December isn’t the coldest month of the year, but it’s the darkest, with days getting progressively shorter most of the month. Earlier this week I visited Charlecote Park, the stately home near Stratford-upon-Avon, and couldn’t help thinking how much the lack of light must have affected people before electricity. Even with its huge windows, the great hall of the house was dark and gloomy.
Like most of us Shakespeare often relates December to the great festival of Christmas towards the end of the month. In his Five Hundred Points of Good Husbandry, countryman Thomas Tusser remarks that winter is the time “to spende as we neede” all that has been set aside during the months of plenty. There are still jobs to do: caring for the animals, feeding the bees to keep them alive, threshing grain, stacking dung and chopping wood for the fire for warmth and cooking:
Get grindstone and whetstone, for toole that is dull,
or often be letted and freat bellie full.
Preparations for the holidays went on for weeks. In his work Fantasticks, Nicholas Breton writes about getting ready for a fashionable Christmas in the city:
It is now December, and he that walks the streets shall find dirt on his shoes, except he go all in boots: Now doth the lawyer made an end of his harvest, and the client of his purse: New Capons and Hens, beside beef and Mutton, must all die for the great feast…Now plums and spice, Sugar and Honey, square it among pies and broth,…Now are the tailors and Tire makers full of work against the Holidays, and Music must be in turn, or else, never: the youth must dance and sing and the aged sit by the fire…the Tapster, if he take not heed, will lie drunk in the cellar: the prices of meat will rise apace and the apparel of the proud will make the tailor rich…: and if the cook do not lack with, he will sweetly lick his fingers…To conclude, I hold it the costly Purveyor of Excess, and after breeder of necessity, the practice of Folly, and the Purgatory of Reason.
Henry Peacham, too, in his book of Emblems, described how December should be represented in a picture: “December must be expressed with a horrid and fearful aspect… instead of a garland upon his hand, three or four night caps with a Turkish turban over them. His nose red, his mouth and beard clogged with icicles”.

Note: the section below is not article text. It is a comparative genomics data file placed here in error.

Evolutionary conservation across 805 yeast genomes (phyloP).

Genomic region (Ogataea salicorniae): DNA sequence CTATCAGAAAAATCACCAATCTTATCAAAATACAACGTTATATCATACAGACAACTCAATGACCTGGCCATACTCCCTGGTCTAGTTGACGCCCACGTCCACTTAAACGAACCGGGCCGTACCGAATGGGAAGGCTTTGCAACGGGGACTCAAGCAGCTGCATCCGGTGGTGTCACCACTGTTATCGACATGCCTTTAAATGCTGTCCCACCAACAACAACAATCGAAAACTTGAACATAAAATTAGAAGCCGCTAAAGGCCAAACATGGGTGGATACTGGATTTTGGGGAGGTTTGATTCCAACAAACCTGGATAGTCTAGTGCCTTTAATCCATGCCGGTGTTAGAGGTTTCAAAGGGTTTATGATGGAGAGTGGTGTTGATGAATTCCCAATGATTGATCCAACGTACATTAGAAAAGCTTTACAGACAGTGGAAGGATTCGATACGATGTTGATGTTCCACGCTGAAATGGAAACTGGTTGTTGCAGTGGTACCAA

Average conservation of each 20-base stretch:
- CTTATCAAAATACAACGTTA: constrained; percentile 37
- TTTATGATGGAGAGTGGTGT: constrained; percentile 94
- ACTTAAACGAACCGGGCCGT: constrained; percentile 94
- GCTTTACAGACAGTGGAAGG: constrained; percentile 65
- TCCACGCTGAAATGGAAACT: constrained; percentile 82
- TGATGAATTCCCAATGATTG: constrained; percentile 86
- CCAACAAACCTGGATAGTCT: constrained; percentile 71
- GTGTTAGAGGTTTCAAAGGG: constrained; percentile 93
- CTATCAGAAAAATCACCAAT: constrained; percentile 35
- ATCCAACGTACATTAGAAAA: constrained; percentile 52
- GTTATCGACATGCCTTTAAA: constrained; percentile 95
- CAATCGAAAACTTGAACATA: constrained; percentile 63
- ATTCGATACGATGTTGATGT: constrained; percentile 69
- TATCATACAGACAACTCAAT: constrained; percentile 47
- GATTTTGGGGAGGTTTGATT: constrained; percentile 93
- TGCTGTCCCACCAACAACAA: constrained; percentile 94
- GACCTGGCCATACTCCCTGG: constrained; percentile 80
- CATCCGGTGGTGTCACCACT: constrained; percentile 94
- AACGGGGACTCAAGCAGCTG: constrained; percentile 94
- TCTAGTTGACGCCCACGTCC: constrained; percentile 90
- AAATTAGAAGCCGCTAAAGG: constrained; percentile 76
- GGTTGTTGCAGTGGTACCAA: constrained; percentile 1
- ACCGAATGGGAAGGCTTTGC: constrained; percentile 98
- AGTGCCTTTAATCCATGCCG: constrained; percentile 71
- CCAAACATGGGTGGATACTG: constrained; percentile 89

Back to Charlecote, I was there on what would otherwise have been a depressing December day for one of their new sessions about the house’s Library, one of the most important cared for by the National Trust.* Apparently one of the most common questions asked of guides at Charlecote is “Did the family actually read the books in the Library?” The number of handwritten annotations they contain show that they did. And the tomb of Sir Thomas Lucy (1585-1640) in the church at Charlecote, depicts him in front of shelves full of precious books.
At these sessions it’s possible to hear about some of the many treasures held at the house, and to step into the beautiful library where conservators are undertaking the painstaking work of conserving books. It’s fascinating to hear about the National Trust’s aim of protecting volumes from damage while also leaving them on display where they have been kept for centuries. This post explains more about this work.
While many of the books from Shakespeare’s period were religious texts, some were more entertaining. Charlecote contains a copy of the 1632 Second Folio of Shakespeare’s works, not suitable for display, but several books relevant to Shakespeare were shown off: a copy of the 1577 edition of Holinshed’s Chronicles, the source of many of the history plays, and a copy of Froissart’s Chronicles. This contains accounts of the reign of Richard II, and was in turn quoted by Holinshed. Another important source book is William Painter’s The Palace of Pleasure, a collection of popular stories. The second volume, first published in 1567 and reprinted in 1580, contains the story of Romeo and Juliet, though by the time Shakespeare wrote his play the story was already well-known. The library contains other collections based on classical and medieval stories, including those by Giovanni Boccaccio (1313-1375) and Cinthio Giraldi (1504-73). More of these sessions are planned. See here for more information.
Reading these stories of history and romance must have been important relief in the bleakest part of the year. In Cymbeline, young Arvirargus laments his limited experience of the world and mentions how on long, cold evenings there is nothing to do but tell stories:
What should we speak of…when we shall hear
The rain and wind beat dark December, how,
In this our pinching cave, shall we discourse
The freezing hours away?
Shakespeare himself must have been lucky to have had many stories told him during the bleak days of “old December’s bareness”.
*With special thanks to Jo Wilding and members of the Shipston-on-Stour U3A who allowed me to tag along.